Page images

church, would have his sheer and his He meets M. le Curé on the Place, and answer ready enough. But M. Bap- readily accepts his invitation to pass tiste fortunately takes it to be his busi- an evening with him by the wood fire ness-in spite of the busy symbolism in the presbytère. As they sit, M. le that surrounds him and the highly com- Professeur tells his host of the lands plicated dogmas of his great Churcb- in which he has travelled-wide, wonto preach "simple Christ to simple derful, enchanted lands. Baptiste lismen," and is content if they leave him tens, delighted. Then the guest goes no wiser, but a little better.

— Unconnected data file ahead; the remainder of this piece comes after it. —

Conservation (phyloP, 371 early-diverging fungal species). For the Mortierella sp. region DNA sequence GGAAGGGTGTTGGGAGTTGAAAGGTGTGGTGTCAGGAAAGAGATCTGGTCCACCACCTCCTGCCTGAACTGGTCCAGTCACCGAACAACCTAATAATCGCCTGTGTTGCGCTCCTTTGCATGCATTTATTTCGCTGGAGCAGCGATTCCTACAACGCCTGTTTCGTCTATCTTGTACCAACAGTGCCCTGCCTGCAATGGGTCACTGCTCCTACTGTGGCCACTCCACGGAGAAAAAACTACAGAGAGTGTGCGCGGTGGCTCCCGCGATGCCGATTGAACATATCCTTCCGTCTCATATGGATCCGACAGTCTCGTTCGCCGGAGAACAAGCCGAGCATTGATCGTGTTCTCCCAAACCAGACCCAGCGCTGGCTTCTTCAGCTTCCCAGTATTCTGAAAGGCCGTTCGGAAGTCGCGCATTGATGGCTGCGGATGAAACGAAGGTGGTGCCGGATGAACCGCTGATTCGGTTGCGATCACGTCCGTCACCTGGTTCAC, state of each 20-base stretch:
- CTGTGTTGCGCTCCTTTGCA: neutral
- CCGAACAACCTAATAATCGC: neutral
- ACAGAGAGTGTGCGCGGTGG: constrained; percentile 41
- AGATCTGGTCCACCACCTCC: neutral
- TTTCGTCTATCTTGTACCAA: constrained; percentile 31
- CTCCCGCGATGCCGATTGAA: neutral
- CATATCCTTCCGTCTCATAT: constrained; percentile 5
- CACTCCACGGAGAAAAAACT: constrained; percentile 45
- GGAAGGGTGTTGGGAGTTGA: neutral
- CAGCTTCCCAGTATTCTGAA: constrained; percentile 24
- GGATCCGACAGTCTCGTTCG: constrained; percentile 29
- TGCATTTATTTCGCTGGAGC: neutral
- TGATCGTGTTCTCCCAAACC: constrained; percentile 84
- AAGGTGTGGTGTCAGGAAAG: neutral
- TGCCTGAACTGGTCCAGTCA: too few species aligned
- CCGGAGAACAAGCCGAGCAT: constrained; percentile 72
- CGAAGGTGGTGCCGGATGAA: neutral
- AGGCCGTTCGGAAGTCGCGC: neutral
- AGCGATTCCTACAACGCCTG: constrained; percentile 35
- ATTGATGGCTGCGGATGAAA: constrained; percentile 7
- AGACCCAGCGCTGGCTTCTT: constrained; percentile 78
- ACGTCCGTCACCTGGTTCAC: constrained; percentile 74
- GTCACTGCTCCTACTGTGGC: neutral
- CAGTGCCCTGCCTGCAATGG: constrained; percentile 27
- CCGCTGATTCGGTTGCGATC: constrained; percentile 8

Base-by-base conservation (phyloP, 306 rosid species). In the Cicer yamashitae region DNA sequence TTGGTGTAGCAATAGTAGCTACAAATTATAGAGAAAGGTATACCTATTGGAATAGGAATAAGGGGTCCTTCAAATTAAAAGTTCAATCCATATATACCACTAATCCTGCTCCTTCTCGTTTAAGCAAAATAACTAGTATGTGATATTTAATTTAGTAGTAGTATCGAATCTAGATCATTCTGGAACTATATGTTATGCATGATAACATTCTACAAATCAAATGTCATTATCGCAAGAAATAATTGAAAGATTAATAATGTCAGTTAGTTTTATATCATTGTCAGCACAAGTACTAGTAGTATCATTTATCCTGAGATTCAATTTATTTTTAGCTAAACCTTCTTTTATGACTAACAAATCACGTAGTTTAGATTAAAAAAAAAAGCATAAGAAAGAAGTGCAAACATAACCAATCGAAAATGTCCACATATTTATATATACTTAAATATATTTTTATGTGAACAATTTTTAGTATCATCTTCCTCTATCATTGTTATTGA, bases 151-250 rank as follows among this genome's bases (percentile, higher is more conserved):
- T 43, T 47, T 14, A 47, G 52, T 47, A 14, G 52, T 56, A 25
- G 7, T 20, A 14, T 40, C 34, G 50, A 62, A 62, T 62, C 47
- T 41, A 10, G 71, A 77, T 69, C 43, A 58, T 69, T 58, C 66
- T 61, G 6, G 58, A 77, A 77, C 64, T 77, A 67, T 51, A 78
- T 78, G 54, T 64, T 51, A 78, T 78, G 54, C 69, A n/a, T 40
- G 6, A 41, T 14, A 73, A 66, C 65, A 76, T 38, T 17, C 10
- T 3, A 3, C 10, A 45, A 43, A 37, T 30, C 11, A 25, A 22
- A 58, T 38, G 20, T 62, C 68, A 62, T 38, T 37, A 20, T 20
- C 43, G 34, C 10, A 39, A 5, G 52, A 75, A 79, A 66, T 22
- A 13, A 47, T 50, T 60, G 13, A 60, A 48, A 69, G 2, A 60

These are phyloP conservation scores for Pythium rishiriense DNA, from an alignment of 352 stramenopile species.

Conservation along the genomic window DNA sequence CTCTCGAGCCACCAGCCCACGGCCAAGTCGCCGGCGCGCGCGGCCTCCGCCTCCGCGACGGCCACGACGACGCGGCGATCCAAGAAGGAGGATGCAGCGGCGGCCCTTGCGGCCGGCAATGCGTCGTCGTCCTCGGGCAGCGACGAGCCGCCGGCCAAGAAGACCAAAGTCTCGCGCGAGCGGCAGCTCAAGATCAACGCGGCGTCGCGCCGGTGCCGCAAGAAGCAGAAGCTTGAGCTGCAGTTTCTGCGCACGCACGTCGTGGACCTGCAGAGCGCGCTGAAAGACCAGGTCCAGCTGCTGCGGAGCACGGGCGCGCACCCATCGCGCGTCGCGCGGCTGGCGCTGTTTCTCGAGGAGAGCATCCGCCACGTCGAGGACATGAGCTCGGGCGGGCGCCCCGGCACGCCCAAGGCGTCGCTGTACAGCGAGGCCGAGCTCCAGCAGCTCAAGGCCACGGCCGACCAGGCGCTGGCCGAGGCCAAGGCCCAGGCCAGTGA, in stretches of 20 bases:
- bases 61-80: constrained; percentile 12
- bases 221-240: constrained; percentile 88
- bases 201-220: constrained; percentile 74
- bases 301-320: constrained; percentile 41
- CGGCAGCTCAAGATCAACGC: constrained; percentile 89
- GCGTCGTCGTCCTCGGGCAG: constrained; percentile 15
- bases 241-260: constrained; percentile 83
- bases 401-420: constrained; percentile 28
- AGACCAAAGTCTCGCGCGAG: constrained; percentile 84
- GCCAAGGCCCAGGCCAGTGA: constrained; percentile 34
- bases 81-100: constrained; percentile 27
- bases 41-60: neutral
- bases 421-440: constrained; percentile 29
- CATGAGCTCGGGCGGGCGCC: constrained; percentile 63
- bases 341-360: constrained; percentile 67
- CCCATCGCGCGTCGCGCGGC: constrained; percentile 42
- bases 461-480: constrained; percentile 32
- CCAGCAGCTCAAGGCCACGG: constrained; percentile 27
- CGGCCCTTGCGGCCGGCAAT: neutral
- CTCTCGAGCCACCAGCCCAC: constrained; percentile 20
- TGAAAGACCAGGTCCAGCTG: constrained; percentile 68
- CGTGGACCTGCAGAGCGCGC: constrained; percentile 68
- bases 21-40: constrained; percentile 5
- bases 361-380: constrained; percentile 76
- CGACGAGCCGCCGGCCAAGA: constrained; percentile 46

on to politics, to science, to speculaThe only change in his devoted and tion. Words like "Ultramontanism" monotonous life is occasionally to take and “obscurantism” roll glibly off his déjeuner and perhaps a hand at cards, tongue. M. le Curé pushes his chair chez Mademoiselle Angèle. Mademoi- back a little, bewildered. The proselle carefully remembers to forget fessor speaks easily of what have been that she knew Baptiste as a grubby to bis hearer the supreme certainties little peasant boy. Baptiste's own of religion and life, as moot points natural good breeding and simplicity only: of Infallibility as more than cause him really to forget it. If his fallible; of a future where, it may be, muslin lappets are tumbled and his the very bulwarks of the great faith large hands not too clean, he is hap- shall have been swept away. He talks, pily free from the self-consciousness as the talker always does, for himself, which would make such defects pain- not his hearer. He is so clever and ful. True, Mademoiselle's simpering stupid that he is perfectly unconscious and affectation distress him a little of the confusion, the terror even, he Bnt she has a cuisine so recherché, and has raised in his host's honest mind. it being neither fast nor vigil, Provi. He bids him good-night cheerfully. dence, that good, kind Providence, M. Baptiste riorgets how dear candles must mean M. Baptiste to enjoy it! He are, and sits, staring at the gray ashes does. He is delightfully polite and on the hearth, till the couple he has good-tempered. Certainly, be has noth- produced for his visitor are burnt to ing to talk of but Laforge. But he their sockets and have flickered into talks of it very pleasantly. Mademoi- darkness. selle Angèle gives him the most wel- If it were, indeed, as M. le Profescome aumônes for his poor. When she seur implied it might be! If the one is not digging up her soul, as it were, true Church were not the Truth after and looking at the roots (and so effect all! If, behind the deep, intense, ually preventing its growth, no doubt), mocking blue of the sky, there were she is really the most excellent of really no answer nor any that hear, rielles filles. M. Baptiste, after the still and "the hope of the world were a more excellent coffee, takes his leave, lie!" The horror of one cut adriftfeeling comfortable, satisfied, and well- lost on a gray and pitiless sea-overdisposed to all the world.